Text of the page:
Evaluating Aggressive Tax Strategies: A Methodology in Light of New Court Cases

Peter L. Faber
McDermott, Will & Emery
New York, NY
December 6, 2000

Peter L. Faber is a partner in McDermott, Will & Emery, where he heads the New York tax practice. He specializes in corporate and business tax planning and federal, state, and local tax litigation. He has assisted many companies in reviewing and defending tax-oriented investments.

Mr. Faber served as Chairman of the American Bar Association Section of Taxation, an organization of 25,000 tax lawyers that is the principal spokesman of the American legal community on tax issues. He is a former Chairman of the Section�s Committee on Corporate Taxation. He has testified before Congress on numerous occasions and has served as a consultant to Congressional committees on corporate tax matters. He is a fellow of the American College of Tax Counsel and a member of the Tax Advisory Group of the American Law Institute.

Mr. Faber is active in New York State affairs. He formerly served as Chairman of the Tax Section of the New York State Bar Association and as a member of the Governor�s Council on Fiscal and Economic Priorities. He is a member of the Taxpayer Advisory Committees of the New York State Department of Taxation and Finance, the New York City Department of Finance, and the State and City Tax Appeals Tribunals, and has assisted the Legislature in drafting several tax statutes.

Mr. Faber is the author of over ninety articles on corporate taxation. He has lectured on tax matters at tax institutes around the country.

Mr. Faber is a member of the Board of Directors and the Executive Committee of the New York City Partnership and Chamber of Commerce, Inc. and chairs its Committee on Taxation and Public Revenue. He graduated from Swarthmore College with high honors and from Harvard Law School cum laude. He lives in New York City.

 

EVALUATING AGGRESSIVE TAX STRATEGIES:
A METHODOLOGY IN LIGHT OF NEW COURT CASES

  1. Introduction.

    1. Recent years have seen an increasing number of tax "products" that are being sold by accounting and investment banking firms that have decided that this is the way to make substantial profits from the tax business. The promoter seeks a fee based on the value of the product, often expressed as a percentage of the tax savings.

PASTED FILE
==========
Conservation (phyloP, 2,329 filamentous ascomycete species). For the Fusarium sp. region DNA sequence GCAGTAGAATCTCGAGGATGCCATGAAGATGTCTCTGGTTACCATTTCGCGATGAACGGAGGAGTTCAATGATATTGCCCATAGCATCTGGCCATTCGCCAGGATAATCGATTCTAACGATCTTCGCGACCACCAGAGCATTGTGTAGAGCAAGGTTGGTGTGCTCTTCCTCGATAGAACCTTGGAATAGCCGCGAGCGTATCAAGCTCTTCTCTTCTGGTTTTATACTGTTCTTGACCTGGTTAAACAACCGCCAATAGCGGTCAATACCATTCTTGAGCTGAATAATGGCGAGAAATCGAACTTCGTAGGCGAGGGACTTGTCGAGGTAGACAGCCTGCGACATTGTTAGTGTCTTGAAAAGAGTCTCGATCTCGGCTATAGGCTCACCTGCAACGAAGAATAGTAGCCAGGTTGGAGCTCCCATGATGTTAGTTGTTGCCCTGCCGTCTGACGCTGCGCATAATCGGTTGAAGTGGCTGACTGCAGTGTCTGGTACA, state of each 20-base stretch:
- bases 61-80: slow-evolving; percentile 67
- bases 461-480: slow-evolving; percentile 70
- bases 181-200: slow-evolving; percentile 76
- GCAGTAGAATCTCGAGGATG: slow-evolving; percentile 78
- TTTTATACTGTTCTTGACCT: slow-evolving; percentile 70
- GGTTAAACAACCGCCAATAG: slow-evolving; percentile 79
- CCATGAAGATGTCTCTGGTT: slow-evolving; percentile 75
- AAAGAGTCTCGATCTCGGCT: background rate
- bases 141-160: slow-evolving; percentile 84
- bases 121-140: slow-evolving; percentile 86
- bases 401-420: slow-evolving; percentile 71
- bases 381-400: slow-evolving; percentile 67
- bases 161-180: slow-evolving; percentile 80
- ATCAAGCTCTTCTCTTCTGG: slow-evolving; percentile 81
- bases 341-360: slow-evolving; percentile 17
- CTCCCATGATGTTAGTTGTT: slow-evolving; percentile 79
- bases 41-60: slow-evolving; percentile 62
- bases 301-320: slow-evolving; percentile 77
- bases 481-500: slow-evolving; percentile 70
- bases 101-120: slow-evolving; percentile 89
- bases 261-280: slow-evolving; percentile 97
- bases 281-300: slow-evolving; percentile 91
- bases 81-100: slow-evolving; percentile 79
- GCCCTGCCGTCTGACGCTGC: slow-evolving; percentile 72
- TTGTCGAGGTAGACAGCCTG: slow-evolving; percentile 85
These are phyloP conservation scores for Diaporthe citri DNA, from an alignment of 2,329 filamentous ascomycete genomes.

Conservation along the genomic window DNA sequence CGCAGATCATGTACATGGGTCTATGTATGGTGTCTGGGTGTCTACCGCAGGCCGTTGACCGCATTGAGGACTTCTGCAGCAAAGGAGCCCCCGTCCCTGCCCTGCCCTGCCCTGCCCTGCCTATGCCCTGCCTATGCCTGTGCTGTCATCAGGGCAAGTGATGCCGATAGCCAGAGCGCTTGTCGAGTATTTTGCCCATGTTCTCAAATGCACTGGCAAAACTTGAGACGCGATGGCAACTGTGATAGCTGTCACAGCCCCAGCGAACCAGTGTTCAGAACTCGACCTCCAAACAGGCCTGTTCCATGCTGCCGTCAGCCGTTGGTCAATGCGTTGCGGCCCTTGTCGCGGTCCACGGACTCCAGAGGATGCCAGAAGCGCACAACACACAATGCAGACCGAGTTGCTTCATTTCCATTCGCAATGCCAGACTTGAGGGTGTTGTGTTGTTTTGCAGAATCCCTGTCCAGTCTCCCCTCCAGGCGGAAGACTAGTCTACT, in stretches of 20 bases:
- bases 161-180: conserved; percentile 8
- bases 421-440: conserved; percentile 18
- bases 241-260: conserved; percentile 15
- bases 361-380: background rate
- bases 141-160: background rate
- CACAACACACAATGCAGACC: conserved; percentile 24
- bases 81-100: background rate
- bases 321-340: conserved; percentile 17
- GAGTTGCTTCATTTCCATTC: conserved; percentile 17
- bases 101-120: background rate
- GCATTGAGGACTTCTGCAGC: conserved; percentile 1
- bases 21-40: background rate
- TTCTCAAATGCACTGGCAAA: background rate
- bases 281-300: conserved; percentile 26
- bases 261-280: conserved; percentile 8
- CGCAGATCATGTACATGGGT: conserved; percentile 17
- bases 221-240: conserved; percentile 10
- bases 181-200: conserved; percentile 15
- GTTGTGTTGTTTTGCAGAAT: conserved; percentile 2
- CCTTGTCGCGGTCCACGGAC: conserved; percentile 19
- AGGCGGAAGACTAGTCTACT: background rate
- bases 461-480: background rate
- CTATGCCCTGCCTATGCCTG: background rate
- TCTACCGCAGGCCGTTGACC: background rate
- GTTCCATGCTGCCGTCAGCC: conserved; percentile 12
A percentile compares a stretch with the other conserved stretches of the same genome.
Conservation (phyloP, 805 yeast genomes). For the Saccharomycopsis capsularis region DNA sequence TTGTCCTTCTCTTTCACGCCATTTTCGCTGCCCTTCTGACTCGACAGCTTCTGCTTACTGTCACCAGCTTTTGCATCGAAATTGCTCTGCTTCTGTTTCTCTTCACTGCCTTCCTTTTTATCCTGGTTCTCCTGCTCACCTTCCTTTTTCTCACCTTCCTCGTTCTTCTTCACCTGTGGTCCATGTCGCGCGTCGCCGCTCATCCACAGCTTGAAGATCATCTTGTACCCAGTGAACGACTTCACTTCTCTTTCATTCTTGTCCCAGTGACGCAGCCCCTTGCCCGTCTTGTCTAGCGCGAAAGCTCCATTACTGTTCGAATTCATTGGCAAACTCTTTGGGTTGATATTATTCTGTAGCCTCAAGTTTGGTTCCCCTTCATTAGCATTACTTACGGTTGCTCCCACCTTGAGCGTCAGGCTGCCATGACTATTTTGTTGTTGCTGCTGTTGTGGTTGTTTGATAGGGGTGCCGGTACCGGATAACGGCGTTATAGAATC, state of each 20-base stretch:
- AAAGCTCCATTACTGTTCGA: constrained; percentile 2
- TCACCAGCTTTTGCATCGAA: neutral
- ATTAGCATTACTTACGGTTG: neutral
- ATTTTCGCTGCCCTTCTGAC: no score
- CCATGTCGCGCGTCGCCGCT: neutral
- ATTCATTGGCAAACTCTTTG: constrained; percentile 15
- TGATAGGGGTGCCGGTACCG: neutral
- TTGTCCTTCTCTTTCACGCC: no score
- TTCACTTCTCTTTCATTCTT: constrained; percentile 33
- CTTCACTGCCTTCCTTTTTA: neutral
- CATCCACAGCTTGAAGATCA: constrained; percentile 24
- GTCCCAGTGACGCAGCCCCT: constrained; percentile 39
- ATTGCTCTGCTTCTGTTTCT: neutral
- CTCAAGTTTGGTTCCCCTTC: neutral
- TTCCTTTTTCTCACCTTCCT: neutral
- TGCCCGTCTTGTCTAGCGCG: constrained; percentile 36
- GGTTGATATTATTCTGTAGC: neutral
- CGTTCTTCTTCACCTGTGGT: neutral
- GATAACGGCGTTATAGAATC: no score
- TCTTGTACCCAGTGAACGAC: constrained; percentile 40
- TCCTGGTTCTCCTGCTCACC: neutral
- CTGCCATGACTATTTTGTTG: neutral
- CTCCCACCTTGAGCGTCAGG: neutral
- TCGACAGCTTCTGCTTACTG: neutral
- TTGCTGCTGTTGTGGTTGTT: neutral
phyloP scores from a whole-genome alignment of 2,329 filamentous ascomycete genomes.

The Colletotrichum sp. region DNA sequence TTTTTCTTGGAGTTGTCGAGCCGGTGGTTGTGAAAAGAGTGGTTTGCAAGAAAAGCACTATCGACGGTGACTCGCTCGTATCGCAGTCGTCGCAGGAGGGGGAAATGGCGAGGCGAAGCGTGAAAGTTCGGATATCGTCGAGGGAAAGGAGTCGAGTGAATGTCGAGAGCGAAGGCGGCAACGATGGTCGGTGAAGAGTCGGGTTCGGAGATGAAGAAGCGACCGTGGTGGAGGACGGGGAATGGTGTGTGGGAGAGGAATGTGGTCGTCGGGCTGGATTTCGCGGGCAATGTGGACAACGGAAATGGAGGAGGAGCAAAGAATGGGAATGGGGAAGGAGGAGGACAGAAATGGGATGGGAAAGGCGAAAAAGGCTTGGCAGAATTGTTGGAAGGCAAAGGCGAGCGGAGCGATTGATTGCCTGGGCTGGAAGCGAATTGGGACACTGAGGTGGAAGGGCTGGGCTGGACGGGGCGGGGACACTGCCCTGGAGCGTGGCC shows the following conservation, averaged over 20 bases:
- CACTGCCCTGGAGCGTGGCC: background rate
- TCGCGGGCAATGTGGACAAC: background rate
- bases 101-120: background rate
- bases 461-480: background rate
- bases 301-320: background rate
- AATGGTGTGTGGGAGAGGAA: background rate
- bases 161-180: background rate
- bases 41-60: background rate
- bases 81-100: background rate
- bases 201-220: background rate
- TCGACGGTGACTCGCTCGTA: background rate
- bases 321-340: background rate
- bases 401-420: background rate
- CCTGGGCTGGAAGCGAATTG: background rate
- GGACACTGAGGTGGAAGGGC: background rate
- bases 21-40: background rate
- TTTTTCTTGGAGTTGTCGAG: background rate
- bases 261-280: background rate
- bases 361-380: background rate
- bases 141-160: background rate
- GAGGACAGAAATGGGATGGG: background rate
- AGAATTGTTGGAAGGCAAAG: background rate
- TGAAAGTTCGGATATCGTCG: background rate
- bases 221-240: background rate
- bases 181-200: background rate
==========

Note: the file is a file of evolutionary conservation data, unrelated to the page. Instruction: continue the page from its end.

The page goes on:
2. Many of the "products" are extremely aggressive and involve attempts to use provisions of the laws and administrative regulations to achieve results that the drafters did not contemplate and would not have allowed if they had thought about them.

    3. Judges do not like what they regard as tax avoidance schemes. They often apply the "smell test" and transactions that they feel flunk it are vulnerable. To combat these techniques, the IRS has been using principles that the courts have developed over the years to deal with situations in which the statutory law has led to results that the judges regarded as inappropriate:

      1. the economic substance doctrine;
      2. the business purpose doctrine; and
      3. the step transaction doctrine.

    4. Tax managers have to evaluate tax-oriented investments critically.

      1. Will they withstand attack in court?
      2. Will they result in penalties?
      3. Will they result in bad publicity?
      4. Will the benefit be shut down by legislation?
      5. Expenses of defending the technique.

  2. A case study: the contingent installment sale transaction.

    1. The transaction as designed by the promoters.

      1. The transaction.

        1. A (a foreign bank), B (a corporation in need of a tax loss), and C (a promoter affiliate) form the ABC Partnership, making cash contributions of $75, $24, and $1 respectively.
        2. ABC invests $100 in short-term securities.
        3. One month later, ABC sells the securities to X, an unrelated party, for approximately $100 (which is still their fair market value).

          1. ABC receives $70 in cash.